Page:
We discussed the validity and liceity of the Sacraments, particularly Holy Orders, last time, noting that a church may recognize lineages of Apostolic Succession of bishops as having valid Holy Orders despite that lineage being outside that particular church. In short, the Church may recognize a man as a “real” bishop even if he was ordained irregularly. One way this can occur is though schism, pure and simple. That is, a bishop goes rogue and breaks away from the Church, then ordains as many men as he sees fit. Since the bishop was validly ordained in the Church, these ordinations he performs, though illicit and carrying the penalty of automatic excommunication for both the bishop himself and those he ordains, are valid. The men he ordains, in short, are real bishops, full stop.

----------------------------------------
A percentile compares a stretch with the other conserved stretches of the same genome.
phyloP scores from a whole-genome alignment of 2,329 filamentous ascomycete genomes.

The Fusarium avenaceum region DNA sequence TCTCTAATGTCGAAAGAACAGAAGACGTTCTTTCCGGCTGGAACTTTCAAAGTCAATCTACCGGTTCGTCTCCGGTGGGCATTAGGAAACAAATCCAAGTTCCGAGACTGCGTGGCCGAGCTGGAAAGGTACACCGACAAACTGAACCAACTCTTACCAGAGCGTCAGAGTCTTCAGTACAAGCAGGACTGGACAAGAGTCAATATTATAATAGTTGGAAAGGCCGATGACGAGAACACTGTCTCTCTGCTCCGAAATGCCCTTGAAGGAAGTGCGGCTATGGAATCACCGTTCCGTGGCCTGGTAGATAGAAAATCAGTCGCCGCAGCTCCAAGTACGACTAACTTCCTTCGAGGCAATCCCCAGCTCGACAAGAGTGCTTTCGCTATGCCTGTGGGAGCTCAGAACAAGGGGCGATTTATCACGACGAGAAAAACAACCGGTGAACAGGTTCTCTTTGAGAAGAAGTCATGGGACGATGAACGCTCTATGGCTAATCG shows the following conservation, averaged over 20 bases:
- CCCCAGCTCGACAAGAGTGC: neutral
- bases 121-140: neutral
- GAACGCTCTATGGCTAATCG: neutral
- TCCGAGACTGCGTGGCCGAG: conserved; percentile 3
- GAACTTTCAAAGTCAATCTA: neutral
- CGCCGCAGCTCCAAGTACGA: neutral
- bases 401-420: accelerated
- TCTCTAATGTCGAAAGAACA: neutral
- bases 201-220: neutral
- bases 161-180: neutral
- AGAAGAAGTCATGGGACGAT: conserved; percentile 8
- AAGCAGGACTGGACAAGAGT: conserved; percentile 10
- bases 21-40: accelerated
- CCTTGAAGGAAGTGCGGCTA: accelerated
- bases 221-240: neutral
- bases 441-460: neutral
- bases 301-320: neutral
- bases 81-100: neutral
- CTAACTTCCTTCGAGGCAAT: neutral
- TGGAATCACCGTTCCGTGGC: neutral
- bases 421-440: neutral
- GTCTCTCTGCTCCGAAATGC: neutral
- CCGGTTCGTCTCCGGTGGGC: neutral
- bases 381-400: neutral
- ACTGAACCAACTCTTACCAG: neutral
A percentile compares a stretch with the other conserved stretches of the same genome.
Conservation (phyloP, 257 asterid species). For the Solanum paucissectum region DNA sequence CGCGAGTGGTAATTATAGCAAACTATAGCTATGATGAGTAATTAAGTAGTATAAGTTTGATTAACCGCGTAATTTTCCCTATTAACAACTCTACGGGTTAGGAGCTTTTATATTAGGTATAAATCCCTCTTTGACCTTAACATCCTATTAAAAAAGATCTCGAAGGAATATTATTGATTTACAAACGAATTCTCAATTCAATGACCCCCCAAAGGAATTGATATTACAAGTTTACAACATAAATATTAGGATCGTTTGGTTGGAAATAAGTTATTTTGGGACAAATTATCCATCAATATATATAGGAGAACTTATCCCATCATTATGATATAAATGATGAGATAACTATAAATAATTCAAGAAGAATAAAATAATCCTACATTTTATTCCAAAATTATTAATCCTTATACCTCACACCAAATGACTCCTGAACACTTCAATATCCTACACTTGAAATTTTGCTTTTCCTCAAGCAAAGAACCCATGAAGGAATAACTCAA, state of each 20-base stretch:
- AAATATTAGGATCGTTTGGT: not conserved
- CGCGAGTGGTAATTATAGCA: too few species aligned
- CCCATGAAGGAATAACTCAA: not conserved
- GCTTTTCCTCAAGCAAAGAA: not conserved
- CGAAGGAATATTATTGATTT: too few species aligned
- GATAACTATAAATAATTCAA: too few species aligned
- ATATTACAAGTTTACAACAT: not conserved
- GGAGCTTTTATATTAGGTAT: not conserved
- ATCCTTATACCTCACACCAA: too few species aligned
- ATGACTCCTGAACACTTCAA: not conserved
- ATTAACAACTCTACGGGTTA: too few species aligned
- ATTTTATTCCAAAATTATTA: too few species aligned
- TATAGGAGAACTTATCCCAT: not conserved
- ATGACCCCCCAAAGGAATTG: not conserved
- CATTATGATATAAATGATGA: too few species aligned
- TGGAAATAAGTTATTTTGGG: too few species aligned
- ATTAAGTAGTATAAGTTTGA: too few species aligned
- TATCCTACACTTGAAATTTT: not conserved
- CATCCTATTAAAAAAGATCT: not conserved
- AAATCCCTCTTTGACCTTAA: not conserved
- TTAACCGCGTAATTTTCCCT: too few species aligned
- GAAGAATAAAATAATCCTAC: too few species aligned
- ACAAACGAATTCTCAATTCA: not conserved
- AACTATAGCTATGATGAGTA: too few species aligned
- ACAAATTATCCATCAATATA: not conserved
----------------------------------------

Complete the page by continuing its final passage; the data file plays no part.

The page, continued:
We saw back here, though, that while some lineages indeed arose through schism (or in some cases, it would be better to say they were maintained despite schism), there are many small independent groups that were formed by individuals with their own ideas about how a sacramental church should be. Often there was no formal schism, and the founders of these groups sought out ordination to gain legitimate Apostolic Succession. How did they manage this? Through the phenomenon, mentioned but not described previously in this series, of wandering bishops.